July 7, 2022

Valley Post

Read Latest News on Sports, Business, Entertainment, Blogs and Opinions from leading columnists.

The housing market is improving as higher mortgage rates affect sales

The housing market is improving as higher mortgage rates affect sales

Home for sale in Chicago, Illinois.

Scott Olson | Getty Images

Perhaps one of the slimmest housing markets in history has some fat. The supply of homes for sale may increase in the next few weeks, according to new data from Realtor.com.

In April, inventory was 12% lower than in the same month last year, the smallest year-over-year decline since the end of 2019. Another reading for just the last week in April shows inventory is down just 3% from a year ago.

“April data suggests a positive turn of events looms for weary buyers: if the trends we are seeing now hold, we will likely see year-over-year stock growth over the next few weeks,” said Danielle Hill. Chief Economist at Realtor.com.

The shift in supply is likely due to the slowing pace of sales caused by the recent rapid increase in mortgage rates, which has made expensive home prices more expensive. The 30-year average fixed interest rate has jumped more than 2.5 percentage points since the start of the year.

New listings are down 0.9% in April from a year ago, and the number of active listings is still 67% lower than pre-pandemic levels. Driving the growth in supply is homes for medium-sized families, with fewer of them being contracted despite it being the spring market, and it’s a popular time for families to shop for homes.

High mortgage rates, along with record high home prices, have sidelined much of the competition. Home prices have risen about 34% since the start of the pandemic. According to Realtor.com, the monthly mortgage payment on a $400,000 home, with a down payment of 20%, is now $467 more than it was in March 2020.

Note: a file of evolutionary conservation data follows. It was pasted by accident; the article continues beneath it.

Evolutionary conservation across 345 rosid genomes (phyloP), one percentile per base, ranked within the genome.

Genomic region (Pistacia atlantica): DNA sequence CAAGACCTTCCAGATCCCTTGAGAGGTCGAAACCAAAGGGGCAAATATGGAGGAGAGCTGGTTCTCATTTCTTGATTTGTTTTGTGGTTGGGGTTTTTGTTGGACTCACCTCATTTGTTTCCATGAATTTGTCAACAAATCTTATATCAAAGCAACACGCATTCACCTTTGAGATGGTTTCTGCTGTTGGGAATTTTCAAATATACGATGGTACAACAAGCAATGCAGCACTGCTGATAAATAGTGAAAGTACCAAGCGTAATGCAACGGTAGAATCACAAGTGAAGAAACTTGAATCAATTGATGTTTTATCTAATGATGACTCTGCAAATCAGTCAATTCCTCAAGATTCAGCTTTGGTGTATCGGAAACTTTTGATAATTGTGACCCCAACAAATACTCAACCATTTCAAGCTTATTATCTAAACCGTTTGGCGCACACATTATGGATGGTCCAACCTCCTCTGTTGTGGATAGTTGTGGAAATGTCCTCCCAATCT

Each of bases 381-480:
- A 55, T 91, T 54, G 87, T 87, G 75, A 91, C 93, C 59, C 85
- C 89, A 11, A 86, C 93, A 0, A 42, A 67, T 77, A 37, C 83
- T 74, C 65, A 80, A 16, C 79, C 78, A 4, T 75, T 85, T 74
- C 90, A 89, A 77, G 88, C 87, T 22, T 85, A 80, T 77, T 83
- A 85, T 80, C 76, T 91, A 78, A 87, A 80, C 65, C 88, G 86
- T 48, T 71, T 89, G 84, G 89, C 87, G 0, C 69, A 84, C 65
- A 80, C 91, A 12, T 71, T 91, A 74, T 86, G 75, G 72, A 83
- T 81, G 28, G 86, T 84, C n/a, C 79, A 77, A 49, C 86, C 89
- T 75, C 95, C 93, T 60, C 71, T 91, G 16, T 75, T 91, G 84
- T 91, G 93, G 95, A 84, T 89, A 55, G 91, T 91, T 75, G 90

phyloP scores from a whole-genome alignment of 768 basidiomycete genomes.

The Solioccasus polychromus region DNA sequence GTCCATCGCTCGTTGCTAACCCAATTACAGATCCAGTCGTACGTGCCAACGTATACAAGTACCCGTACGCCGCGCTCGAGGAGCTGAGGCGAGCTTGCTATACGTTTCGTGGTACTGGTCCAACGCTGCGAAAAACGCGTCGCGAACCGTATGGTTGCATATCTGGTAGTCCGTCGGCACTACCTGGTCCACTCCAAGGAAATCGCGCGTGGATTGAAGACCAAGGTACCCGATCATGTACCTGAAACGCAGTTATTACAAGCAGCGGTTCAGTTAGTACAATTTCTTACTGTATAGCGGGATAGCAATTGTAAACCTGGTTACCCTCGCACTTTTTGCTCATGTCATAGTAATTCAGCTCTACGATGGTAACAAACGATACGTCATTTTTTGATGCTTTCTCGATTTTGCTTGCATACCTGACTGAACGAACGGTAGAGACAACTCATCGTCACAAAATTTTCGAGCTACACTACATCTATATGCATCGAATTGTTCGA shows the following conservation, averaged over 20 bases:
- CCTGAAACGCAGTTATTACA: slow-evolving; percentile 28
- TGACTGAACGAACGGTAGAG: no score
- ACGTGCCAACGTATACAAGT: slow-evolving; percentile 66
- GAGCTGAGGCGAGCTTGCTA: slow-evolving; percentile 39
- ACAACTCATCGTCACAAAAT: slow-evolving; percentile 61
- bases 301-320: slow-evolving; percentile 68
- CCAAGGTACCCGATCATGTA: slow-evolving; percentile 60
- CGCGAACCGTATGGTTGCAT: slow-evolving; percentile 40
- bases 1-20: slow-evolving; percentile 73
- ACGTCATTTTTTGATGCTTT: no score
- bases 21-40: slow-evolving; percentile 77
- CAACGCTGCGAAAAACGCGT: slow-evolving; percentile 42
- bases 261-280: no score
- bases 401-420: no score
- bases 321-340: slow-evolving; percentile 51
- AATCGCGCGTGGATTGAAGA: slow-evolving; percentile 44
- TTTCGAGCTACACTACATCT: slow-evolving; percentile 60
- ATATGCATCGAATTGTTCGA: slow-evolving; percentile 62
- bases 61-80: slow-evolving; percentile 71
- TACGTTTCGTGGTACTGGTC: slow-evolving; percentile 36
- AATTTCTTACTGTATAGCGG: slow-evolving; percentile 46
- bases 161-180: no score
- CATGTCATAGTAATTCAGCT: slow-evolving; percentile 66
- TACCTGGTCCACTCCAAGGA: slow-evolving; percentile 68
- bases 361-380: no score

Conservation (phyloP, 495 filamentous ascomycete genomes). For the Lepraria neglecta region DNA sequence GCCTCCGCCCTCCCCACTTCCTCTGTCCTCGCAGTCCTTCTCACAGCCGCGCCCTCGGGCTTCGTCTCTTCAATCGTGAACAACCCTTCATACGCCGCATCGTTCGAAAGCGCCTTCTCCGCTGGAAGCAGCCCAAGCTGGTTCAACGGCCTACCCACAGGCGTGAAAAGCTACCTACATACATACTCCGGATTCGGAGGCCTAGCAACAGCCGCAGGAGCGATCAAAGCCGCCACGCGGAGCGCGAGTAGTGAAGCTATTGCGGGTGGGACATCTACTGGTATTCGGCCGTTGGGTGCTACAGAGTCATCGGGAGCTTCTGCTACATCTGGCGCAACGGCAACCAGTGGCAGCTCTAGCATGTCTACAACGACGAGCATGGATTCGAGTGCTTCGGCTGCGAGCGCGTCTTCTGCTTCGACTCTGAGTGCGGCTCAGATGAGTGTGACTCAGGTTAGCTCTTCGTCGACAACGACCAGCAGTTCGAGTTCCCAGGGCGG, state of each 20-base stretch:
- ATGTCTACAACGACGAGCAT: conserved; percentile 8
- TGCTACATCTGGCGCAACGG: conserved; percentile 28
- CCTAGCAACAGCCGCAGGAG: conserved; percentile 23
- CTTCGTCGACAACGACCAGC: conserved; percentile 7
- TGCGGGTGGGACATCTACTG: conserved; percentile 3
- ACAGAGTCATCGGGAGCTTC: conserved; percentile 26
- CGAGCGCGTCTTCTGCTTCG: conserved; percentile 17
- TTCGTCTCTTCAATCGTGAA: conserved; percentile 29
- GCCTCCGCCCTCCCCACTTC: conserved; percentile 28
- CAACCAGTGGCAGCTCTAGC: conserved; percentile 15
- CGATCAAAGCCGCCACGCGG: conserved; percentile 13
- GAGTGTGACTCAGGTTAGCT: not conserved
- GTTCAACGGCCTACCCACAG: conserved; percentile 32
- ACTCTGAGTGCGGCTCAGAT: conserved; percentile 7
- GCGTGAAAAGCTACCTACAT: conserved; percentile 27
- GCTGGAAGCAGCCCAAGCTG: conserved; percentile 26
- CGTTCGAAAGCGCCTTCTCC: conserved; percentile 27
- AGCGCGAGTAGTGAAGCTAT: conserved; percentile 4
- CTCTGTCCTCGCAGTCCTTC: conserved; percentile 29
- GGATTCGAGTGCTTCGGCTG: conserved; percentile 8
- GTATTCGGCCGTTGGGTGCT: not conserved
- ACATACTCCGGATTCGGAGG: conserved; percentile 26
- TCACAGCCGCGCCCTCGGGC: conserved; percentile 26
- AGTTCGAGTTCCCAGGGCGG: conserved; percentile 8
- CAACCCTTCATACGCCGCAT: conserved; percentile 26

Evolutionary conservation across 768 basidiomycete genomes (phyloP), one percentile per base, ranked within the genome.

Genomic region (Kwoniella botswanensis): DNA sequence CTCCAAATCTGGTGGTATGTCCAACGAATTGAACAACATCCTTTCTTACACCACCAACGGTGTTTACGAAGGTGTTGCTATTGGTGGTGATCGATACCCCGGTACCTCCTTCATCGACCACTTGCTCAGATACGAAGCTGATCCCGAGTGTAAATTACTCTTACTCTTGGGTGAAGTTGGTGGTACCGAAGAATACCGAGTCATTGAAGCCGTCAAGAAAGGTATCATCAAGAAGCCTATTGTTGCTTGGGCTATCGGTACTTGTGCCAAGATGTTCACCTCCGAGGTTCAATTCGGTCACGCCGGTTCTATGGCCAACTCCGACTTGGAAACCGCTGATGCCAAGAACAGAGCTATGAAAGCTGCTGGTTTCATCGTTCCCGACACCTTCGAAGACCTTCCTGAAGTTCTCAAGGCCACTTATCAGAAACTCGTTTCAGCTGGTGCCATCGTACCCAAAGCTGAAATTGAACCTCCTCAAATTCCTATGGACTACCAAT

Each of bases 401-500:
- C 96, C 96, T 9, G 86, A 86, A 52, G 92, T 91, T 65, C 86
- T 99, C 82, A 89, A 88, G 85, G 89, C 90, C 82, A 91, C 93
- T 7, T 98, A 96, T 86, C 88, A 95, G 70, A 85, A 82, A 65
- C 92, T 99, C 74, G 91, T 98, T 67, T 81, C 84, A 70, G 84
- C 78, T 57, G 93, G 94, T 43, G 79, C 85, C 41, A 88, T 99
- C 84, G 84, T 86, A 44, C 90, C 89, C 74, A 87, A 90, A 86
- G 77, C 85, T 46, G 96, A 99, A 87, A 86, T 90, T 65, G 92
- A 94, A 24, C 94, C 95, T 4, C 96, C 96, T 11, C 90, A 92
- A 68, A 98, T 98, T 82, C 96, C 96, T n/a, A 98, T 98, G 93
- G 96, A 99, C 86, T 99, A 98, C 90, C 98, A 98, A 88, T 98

See also  Stocks are down about 1%, and oil prices are jumping

These factors translate into fewer potential buyers and a slowdown in bid wars.

“Sanes seem to be going backwards,” said Paul Legere, a buying agent with the Joel Nelson Group in Washington, D.C. His lender says one in four potential mortgage borrowers has exited the market due to high interest rates.

“The 25% drop in buyers leads us to some kind of plausibility, but it’s still tough for less powerful buyers,” Legere said. He said the million-dollar market was still “active”.

The typical home spent just 34 days on the market, six days less than last year, which broke the previous record low of 36 days in June 2021, according to Realtor.com. Homes sell at the fastest pace throughout the year in the following markets: Miami, St. Louis, Raleigh, Orlando and Hartford.

Although it’s not one of the fastest-moving markets, offers are still strong in the Boston area, even in the luxury segment, according to real estate agent Dana Paul of Sotheby’s International Realty.

“Price has not calmed down yet, but some sellers have unrealistic expectations about price. Some tough conversations took place before the listing to set expectations with sellers,” Paul said. “Although inventory is rising, buyers are still getting out of the woodwork and sticking to the house landings, so it appears that new inventory and new demand are increasing at a steady pace.”

The key to inventory growth will be fewer buyers and more sellers, but the terms of affordability don’t exactly favor that. Homes are now less expensive in 95% of US housing markets compared to their historical averages, according to recent calculations by Black Knight, a mortgage technology and data provider.

See also  Stocks crawl to five-week highs, ignoring bond sell-offs

Another Gallup poll found that about 70% of Americans say Now is a bad time to buy a house. This is the highest percentage since the polling organization began asking the question in 1978.

“The next eight weeks are going to be crucial for buyers and sellers because this is a time of crisis,” Paul said. “Buyers want to secure their homes right now, and sellers want to take advantage of peak demand.”